To avoid collapsing in its own contradictions, capitalism had to leave the ground of worker exploitation during the neoliberal revolution of the 1980s and set itself in the airy heights of a finance-market dominated economic structure. The system reacted to the breakdown of industrial structural change with the establishment of the financial system as a “key sector.” Consequently capital exploitation is increasingly simulated on the financial markets. Since no real capital exploitation can be permanently pursued within the financial sphere (therefore the entire world for several years has spoken of a necessary “re-industrialization”), growth in the past three decades was fueled by a historically unique boom of the most important good offered by the financial sector: credit. The capitalist world system runs on credit on the anticipation of future exploitation shifted into the future again and again by the awarding of credit. Credit generates the demand that maintains capitalist goods production choking in its productivity. To an overwhelming extent, the accepted credits are real-estate or consumption-credits, not investment credits in goods production and its expansion or modernization.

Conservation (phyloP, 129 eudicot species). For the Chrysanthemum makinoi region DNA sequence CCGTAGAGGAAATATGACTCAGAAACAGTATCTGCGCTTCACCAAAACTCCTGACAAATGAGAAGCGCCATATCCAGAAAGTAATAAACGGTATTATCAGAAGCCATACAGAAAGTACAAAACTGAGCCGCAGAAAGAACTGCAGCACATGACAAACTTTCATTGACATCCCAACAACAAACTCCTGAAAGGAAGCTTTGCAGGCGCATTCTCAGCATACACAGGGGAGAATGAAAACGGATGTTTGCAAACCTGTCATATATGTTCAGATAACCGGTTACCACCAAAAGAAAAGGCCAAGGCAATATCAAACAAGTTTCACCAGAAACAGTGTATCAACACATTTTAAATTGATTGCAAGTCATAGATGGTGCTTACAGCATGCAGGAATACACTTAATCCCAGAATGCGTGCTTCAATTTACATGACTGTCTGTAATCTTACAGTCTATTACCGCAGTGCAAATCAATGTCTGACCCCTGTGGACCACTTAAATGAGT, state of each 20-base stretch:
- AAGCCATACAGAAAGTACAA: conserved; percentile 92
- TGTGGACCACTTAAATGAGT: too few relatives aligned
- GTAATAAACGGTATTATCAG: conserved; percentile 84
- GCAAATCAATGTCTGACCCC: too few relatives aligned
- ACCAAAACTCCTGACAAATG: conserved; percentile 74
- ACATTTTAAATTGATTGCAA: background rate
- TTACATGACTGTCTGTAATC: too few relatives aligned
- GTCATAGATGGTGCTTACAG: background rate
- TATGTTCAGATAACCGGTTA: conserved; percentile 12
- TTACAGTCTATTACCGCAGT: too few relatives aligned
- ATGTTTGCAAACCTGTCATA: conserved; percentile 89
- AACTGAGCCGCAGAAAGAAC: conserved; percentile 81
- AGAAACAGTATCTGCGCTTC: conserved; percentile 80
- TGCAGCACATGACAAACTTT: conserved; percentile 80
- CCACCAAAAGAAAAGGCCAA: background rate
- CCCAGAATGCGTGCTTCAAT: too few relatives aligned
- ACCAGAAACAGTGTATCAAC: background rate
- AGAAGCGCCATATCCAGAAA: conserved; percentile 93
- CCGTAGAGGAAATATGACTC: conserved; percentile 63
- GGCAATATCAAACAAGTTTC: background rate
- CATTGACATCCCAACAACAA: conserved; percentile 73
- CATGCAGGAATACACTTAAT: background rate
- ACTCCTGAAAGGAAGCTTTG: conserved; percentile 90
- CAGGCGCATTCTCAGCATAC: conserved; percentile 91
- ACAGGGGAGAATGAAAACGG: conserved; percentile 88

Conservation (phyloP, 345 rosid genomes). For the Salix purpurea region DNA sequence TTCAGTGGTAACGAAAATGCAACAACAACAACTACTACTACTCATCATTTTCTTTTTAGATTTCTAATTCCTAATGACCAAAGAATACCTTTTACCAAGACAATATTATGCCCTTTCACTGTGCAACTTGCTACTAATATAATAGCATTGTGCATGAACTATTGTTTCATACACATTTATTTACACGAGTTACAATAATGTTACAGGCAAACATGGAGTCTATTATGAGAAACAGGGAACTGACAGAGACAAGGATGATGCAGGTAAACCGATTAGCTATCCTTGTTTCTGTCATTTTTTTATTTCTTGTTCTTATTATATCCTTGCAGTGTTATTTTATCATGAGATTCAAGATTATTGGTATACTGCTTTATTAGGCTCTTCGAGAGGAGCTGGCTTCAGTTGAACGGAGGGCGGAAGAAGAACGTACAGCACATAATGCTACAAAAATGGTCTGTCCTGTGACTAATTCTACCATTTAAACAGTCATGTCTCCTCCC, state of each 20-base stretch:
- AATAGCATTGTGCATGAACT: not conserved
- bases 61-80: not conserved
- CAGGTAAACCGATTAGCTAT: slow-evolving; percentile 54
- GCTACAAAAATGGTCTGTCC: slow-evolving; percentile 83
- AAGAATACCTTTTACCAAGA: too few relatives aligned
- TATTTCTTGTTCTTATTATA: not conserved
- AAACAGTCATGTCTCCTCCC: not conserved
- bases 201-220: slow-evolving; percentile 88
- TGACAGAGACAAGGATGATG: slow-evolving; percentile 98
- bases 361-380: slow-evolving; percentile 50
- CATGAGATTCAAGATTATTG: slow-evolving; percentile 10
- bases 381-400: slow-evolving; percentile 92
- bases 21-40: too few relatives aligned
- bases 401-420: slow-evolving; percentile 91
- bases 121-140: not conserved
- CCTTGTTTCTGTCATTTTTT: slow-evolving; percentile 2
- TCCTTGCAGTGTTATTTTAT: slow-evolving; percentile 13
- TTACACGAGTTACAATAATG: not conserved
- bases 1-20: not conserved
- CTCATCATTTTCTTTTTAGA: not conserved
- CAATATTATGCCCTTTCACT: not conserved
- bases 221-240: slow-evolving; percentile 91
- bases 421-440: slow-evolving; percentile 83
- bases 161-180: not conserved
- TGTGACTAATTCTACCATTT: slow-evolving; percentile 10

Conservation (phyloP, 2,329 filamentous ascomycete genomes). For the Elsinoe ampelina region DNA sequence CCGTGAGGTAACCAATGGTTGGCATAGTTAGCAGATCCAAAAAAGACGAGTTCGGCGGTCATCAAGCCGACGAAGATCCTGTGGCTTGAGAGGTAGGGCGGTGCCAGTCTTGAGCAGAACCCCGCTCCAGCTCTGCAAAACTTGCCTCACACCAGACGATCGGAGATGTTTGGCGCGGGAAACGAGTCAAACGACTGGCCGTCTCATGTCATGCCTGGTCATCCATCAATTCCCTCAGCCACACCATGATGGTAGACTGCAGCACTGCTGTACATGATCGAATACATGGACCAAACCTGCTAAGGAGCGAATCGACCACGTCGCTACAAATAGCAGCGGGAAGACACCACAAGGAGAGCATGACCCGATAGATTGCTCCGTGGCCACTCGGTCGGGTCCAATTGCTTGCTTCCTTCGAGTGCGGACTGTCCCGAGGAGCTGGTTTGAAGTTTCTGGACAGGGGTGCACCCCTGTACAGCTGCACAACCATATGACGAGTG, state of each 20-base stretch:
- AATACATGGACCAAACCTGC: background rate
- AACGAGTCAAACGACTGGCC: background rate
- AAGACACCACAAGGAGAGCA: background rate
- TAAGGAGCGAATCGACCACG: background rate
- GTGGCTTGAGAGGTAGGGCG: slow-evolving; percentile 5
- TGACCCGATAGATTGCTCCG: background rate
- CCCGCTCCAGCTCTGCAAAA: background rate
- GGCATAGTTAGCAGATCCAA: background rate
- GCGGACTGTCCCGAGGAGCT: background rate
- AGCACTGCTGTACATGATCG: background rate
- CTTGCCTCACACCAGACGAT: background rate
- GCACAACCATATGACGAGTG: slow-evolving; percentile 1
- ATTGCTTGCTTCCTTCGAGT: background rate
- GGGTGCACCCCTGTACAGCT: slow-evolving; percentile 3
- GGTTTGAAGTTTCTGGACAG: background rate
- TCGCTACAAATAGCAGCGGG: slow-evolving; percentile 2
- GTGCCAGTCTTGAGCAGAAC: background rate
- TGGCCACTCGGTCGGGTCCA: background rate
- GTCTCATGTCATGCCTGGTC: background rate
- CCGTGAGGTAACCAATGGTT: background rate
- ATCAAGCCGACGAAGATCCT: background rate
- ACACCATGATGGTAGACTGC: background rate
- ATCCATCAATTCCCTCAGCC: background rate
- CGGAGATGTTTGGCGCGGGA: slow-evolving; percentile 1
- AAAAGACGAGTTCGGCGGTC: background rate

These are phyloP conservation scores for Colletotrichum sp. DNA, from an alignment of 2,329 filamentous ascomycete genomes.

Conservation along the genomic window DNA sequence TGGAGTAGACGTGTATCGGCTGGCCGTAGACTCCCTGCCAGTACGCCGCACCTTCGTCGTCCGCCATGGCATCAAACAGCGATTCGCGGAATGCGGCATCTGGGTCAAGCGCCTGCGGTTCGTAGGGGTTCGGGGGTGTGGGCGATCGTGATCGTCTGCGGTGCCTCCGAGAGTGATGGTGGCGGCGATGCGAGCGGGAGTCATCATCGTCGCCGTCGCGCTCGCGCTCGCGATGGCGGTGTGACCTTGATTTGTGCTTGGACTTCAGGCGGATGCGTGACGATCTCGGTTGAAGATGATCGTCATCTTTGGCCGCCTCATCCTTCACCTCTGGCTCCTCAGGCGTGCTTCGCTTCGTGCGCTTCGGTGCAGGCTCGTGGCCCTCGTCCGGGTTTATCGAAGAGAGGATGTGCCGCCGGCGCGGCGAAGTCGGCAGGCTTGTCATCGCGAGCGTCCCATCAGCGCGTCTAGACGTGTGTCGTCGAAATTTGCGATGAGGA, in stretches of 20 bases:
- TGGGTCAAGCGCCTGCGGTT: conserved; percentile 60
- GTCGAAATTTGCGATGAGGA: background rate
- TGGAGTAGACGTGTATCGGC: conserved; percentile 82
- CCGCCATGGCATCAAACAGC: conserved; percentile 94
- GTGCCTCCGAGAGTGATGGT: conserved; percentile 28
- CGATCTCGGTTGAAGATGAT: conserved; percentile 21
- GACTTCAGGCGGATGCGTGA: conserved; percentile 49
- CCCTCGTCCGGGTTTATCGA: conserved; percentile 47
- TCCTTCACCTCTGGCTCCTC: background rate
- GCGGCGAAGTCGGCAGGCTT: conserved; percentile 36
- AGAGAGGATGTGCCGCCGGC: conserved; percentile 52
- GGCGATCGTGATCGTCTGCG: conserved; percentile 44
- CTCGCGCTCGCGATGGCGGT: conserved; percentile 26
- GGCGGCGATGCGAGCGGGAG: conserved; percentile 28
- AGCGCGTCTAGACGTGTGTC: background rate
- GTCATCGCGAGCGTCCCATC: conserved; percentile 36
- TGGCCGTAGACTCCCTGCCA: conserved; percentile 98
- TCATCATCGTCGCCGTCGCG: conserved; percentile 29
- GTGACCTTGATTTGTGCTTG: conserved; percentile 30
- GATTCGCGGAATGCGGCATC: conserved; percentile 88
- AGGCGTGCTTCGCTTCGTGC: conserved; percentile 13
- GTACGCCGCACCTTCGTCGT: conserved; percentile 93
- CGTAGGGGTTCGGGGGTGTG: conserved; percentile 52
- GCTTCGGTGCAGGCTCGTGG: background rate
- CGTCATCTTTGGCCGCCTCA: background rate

The central mechanism that transforms the increasing financial market-generated indebtedness into real economic growth is the speculation bubble. The system increasingly processes the speculation bubbles rising and alternating again and again from the 1980s into “hot” air. As soon as a bubble bursts, the fall threatens that was prevented through the rise of a new speculation bonanza. The suspicion that the system is only maintained by hot credit-generated air (the “abyss” seen by the minister of finance Steinbruck in a 2008 Spiegel interview) occurring with the bursting of a bubble had to be repressed by the rise of new speculation waves. One could speak here of a regular bubble-transfer in which all the financial- and fiscal measures used to fight the consequences of a burst speculation dynamic helped create the foundations of a new bubble formation. Ultimately the capitalist financial policy can only put out the speculation fire with gasoline.